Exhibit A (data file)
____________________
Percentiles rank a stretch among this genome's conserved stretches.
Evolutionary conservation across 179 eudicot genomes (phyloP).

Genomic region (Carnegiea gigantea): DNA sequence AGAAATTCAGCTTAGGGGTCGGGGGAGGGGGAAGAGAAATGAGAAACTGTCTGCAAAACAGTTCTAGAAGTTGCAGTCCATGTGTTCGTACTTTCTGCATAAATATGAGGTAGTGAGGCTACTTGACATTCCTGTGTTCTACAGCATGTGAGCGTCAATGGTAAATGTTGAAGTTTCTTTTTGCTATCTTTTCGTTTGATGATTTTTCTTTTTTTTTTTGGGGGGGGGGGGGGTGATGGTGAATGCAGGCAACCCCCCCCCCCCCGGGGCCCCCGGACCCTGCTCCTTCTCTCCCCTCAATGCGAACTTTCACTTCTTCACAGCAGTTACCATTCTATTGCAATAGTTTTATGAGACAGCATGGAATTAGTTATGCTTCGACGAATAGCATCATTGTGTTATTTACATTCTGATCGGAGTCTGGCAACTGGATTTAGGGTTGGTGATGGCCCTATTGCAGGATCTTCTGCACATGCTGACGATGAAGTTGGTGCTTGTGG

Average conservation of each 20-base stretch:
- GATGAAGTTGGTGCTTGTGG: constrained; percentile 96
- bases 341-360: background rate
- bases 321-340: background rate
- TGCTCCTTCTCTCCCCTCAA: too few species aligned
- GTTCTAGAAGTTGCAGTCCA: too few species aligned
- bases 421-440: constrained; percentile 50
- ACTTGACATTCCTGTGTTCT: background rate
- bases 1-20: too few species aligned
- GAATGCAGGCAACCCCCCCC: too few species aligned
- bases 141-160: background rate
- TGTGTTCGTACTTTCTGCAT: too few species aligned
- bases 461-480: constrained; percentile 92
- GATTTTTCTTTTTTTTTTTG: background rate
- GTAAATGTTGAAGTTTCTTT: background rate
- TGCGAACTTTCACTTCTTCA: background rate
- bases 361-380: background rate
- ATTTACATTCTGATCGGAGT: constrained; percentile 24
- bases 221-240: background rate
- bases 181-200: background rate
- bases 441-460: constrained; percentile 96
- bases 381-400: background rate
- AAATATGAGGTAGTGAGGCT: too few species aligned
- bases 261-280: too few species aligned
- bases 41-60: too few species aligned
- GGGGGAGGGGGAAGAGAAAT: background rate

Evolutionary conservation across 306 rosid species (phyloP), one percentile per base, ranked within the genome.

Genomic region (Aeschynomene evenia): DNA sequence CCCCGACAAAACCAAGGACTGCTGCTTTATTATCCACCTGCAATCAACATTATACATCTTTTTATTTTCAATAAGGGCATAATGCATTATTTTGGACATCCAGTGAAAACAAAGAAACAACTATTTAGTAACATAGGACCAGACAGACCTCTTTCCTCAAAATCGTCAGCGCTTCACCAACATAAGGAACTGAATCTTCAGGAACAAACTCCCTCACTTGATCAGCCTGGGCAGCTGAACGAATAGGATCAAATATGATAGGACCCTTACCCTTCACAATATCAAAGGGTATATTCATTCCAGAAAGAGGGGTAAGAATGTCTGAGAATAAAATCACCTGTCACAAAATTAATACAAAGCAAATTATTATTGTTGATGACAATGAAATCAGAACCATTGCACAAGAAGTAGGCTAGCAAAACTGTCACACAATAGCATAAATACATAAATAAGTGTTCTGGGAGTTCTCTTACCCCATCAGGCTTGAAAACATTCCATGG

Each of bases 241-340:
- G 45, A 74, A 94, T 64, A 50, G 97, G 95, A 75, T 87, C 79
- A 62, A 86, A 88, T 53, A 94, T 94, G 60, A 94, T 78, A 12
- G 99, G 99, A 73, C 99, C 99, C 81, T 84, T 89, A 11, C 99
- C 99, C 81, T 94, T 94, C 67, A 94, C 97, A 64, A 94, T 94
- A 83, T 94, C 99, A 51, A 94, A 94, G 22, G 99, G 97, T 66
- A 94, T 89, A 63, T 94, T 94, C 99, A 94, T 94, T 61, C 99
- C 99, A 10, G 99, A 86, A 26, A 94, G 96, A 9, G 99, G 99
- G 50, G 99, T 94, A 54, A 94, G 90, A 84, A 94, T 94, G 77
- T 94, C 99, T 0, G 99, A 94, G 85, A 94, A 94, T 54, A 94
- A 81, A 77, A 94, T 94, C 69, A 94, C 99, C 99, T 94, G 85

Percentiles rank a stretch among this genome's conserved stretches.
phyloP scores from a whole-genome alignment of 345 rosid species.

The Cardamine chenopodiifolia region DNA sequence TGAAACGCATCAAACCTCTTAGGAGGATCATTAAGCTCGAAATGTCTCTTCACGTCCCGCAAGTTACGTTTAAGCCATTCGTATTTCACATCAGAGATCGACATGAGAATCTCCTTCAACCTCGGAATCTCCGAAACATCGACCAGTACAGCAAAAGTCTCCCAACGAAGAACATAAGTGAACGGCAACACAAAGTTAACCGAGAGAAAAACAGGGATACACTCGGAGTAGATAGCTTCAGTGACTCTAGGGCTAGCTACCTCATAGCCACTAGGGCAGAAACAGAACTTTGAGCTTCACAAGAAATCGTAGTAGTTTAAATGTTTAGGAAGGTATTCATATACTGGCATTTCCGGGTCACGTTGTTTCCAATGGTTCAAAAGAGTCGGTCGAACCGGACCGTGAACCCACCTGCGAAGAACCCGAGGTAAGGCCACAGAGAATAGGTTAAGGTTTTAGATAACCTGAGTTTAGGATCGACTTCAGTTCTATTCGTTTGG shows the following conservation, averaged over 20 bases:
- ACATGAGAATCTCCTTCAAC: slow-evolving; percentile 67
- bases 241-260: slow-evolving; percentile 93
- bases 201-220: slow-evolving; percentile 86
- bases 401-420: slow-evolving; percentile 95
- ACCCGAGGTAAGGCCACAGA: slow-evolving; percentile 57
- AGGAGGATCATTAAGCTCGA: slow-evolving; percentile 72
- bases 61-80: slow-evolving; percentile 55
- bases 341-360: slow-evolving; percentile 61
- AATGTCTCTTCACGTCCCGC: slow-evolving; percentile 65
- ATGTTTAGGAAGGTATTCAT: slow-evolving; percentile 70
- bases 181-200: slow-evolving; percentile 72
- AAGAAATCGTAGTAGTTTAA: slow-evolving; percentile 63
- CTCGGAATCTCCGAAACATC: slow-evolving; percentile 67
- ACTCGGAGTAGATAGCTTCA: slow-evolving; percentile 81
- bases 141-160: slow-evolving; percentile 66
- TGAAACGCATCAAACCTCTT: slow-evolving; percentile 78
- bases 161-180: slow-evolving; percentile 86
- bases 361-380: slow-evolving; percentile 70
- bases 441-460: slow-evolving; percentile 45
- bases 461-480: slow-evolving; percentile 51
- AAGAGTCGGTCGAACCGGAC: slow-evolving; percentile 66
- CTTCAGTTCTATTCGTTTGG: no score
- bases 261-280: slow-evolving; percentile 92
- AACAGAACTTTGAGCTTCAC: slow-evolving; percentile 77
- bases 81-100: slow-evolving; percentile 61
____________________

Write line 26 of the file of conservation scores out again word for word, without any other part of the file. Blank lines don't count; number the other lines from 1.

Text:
- AAATATGAGGTAGTGAGGCT: too few species aligned